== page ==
Using Transitional Items with Kids and Yourself

Pooh Bear (1 of 3) goes to the dentist.
Notice, she gave him a cup to HOLD during the demonstration.

Want to reduce anxiety?

Use a transitional item, that can be HELD.

  • Awake to Sleep (blanket, pillow, stuffy)
  • T2 to the Finish Line (running sticks)
  • House to School (mini-stuffy)
  • Home to Hotel (pillow, sleep stuff, favorite PJs)

Many parents wonder if they should “toughen the kid up” by taking away the transitional item.


Momma Cat with her kitten (1 of 3) goes to school, in her favorite PJs, wearing her favorite hat.
Whatever it takes!

As soon as a kid grew attached to a blanket, or stuffy, we’d purchase two more and stash them someplace safe.

If we ever forgot to do this… regret!

Our little ones aren’t little anymore. Their blankets/stuffies still give them comfort.

Scooter around town in your favorite Halloween costume, in December?
Let’s do it.

Not just kids!

  • Eye-shades
  • Travel pillow
  • Phone, water bottle or purse
  • “Lucky” socks

For situations where you are prone to anxiety, create a talisman.

I learned to doodle when the kids were young. When we came across a little one, who was struggling…

What’s your favorite animal, amigo?

Here ya’ go, matey!

Why yes, you CAN keep it…

Sometimes, we all we need is a distraction.

Kids get a bit wild when you arrive at a new location?

Have them bring enough stuff that they have to set up their room, or bed, upon arrival.

Buys you a bit of time to relax after the drive.

When we have a house guest, the reverse applies.
Burn off a little energy setting up to host a kid.

We can’t eliminate life’s challenges.

With a small effort to up-skill ourselves…

We can cut them in half.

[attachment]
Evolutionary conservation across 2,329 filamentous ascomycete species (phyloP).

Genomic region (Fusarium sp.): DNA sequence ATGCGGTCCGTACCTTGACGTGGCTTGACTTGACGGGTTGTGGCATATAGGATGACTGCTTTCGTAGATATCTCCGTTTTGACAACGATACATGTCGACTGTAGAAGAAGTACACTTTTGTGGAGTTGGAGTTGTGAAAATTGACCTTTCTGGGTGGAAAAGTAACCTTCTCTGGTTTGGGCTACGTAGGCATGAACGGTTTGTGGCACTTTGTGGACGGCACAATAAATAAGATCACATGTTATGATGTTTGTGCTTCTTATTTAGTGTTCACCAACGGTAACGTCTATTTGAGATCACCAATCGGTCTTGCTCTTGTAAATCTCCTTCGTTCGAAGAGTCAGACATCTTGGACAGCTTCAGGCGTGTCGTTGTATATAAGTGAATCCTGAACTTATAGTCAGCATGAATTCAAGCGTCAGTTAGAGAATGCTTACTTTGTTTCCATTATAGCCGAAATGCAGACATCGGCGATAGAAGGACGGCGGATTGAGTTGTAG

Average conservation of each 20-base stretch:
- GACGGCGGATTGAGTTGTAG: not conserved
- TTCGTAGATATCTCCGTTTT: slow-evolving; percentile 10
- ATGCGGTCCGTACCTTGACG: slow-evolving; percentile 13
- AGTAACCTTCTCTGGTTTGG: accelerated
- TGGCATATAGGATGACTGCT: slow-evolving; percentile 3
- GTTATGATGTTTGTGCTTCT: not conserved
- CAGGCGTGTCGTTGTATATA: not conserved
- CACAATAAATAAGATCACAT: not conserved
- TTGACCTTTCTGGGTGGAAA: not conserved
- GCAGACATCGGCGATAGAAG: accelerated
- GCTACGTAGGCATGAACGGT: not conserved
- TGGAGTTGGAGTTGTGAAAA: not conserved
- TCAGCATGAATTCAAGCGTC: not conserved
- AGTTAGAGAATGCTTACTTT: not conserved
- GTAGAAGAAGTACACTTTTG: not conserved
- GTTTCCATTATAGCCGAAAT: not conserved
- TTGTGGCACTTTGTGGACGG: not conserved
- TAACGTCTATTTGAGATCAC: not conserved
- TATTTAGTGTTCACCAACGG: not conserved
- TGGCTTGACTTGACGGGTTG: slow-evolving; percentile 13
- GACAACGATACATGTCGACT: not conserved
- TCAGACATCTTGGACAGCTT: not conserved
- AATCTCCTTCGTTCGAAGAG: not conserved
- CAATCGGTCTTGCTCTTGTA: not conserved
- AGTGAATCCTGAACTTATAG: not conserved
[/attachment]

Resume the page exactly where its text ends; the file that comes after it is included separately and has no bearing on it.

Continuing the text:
Final tip: teach your kids to NEVER take things away from someone.

  • Exchange, or
  • Wait your turn

All this stuff works great on adults. You’ll see it used a lot in sales and high-stress situations.

Child’s Play

Pirate ShipAt my kids’ preschool there are only a few rules for safety – mainly around the zip line.

One of the rules they have for kids (and parents) is to NEVER help another kid up a tree or piece of equipment. Their view is the kids have a better idea of their limits than their friends, or parents.

Since they taught this to me, I’ve been a lot more hands off with my children and careful not to encourage them get in over their heads. It’s stressful when they are little but they figure out how things work quite quickly.

Wanted to pass that along as it’s been a useful technique to help my kids self-regulate.

One of my “fondest” toddler memories was my oldest daughter hanging upside down on a cargo net, screaming, at Pirate Ship Park in Vail. By the time I put my phone down and got over there, a mom had bailed me out.

Yes, I was the Dad looking at his phone while his three-year-old hung upside down.

Still working on getting the balance right.